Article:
According to a report published earlier today by The Wall Street Journal, HTC’s already inauspicious year is about to get even worse as the Taiwan-based company has now been hit with an injunction that prevents sales of many of its smartphones through the German operator Deutsche Telekom. The court order was applied for by an independent patent licensing firm trading under the name of Acacia Research Group LLC, and is believed to be attributed to an alleged infringement of a voice coding technology patent.
Earlier this year Jawbone filed a lawsuit against several former employees who left to join rival Fitbit. Jawbone’s lawsuit claims the former employees took confidential company information with them in a breach of their contract with Jawbone. A California superior court judge granted a preliminary injunction on Tuesday to Jawbone. Read more
Last week, Nokia earned a victory in a patent dispute that halted HTC One Mini sales in the United Kingdom. The device would no longer be available and consumers would have to opt for another device. Fortunately for HTC, the device will resume being sold until December 12. That is the date that HTC will head back to court to appeal the court’s decision. While a few days won’t make a difference in terms of sales, HTC’s camp is preparing to fight in order to keep the One Mini around in the United Kingdom.
Here is HTC’s statement:
“HTC is pleased that an urgent hearing with the Court of Appeal has been scheduled for Dec. 12. Until the Court of Appeal hearing on Dec. 12, the court’s injunction against HTC is stayed. Until the hearing on Dec. 12, our U.K. customers will be able to sell all HTC devices which are already in their inventories.”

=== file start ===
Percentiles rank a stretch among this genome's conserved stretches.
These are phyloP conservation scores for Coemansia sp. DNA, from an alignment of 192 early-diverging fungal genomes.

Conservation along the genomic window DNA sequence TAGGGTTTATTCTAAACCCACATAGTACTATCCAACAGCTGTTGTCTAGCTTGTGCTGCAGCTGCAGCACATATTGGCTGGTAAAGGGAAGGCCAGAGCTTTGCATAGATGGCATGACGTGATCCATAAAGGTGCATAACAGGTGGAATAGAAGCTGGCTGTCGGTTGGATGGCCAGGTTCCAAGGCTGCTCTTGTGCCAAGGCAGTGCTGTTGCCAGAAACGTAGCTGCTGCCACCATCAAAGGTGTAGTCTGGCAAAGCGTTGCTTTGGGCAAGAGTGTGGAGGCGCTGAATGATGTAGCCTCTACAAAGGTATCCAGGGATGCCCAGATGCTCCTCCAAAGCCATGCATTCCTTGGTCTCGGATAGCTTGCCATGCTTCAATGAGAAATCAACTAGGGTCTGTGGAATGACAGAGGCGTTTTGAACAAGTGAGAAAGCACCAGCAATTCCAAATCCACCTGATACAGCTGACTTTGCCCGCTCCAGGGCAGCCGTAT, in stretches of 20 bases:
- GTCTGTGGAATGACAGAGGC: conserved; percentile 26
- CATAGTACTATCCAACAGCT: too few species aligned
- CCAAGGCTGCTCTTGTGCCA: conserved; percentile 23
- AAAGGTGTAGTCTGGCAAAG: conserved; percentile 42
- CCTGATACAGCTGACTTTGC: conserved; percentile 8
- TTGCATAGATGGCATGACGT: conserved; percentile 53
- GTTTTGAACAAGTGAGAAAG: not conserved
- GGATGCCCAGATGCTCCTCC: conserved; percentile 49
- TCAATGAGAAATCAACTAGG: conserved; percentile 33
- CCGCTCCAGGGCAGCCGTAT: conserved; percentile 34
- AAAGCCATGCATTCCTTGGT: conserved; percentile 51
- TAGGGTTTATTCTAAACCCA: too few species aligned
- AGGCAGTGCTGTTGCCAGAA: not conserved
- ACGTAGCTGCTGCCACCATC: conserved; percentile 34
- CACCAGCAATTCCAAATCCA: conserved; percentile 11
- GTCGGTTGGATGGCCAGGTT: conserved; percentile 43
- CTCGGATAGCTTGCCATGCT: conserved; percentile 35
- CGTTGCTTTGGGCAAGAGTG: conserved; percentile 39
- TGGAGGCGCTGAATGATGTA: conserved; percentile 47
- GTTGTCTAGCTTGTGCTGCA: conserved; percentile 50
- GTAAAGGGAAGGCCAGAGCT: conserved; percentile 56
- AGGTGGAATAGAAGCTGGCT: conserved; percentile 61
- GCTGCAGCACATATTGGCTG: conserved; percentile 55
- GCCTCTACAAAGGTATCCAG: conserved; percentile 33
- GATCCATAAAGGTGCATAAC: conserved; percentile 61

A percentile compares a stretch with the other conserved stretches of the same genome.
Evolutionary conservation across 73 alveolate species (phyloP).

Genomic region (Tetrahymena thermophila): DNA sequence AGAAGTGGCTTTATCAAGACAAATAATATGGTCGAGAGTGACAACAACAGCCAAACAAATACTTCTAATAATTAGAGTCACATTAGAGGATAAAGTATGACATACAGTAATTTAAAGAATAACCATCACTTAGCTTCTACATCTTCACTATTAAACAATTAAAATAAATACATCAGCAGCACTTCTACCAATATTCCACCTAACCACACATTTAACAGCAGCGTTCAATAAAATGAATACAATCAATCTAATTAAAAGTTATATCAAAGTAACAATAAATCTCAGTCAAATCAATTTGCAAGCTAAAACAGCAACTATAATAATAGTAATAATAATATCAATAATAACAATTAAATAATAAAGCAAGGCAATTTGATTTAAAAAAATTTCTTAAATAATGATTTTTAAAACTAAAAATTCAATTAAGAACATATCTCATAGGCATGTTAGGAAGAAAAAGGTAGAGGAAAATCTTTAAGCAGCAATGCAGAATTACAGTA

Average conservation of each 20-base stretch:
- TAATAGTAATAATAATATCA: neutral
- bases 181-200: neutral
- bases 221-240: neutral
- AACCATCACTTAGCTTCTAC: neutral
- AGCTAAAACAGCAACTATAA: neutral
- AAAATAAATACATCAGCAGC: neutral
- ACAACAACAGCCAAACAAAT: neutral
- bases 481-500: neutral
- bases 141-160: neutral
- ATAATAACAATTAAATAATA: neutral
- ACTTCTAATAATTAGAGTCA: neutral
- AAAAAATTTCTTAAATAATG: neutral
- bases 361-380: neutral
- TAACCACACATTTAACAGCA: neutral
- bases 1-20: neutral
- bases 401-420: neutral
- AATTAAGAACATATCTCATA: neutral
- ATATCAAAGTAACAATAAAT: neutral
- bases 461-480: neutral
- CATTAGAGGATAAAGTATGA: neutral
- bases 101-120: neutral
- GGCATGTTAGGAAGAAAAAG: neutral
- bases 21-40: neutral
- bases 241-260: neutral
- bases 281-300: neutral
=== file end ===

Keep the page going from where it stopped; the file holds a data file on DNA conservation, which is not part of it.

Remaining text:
Source: Focus Taiwan
Via: HTC Source
Judge Lucy Koh has reneged on her previous decision to stop sales of the Samsung Galaxy Tab 10.1 in the US, and has officially lifted the sales injunction on the device. This change of heart has come after a California Court of Appeals found that the tablet did not infringe on any of Apple’s trade dress patents.
As expected, Samsung is thrilled with the decision, saying:
“We are pleased with the court’s action today, which vindicates our position that there was no infringement of Apple’s design patent and that an injunction was not called for.”
Apple’s $2.6 million bond could also potentially be issued to Samsung due to the wrongful accusation. While this decision is certainly good news, Apple should undoubtedly be held responsible for Samsung’s inability to sell its product. Besides, that’s what the bond was posted for in the first place. At this point, though, it’s not even that big of a deal, seeing as the company is already selling its third iteration of the device.
As reported earlier today, Sprint began rolling out an update for the Galaxy Nexus phone. Likely requiring a few days to reach all devices, the update modifies the received signal strength indicator (RSSI), adds support for Sprint TV, and adjusts LTE settings to default to “on.” The update does a little more than that though – it removes local search capability.
For those jumping into the saga at this point, the local search capability refers to the ability to search contacts or files on the phone using the same search box one would use to do a search of the web. This capability has become the focus of a legal battle involving Apple, who obtained a preliminary injunction blocking sales of the Galaxy Nexus. The solution for carriers and the manufacturer, Samsung, has been to disable local search until the litigation is resolved.
Followers of the lawsuit are probably not surprised by this move by Sprint. They may be surprised that Sprint did not disclose this part of the update.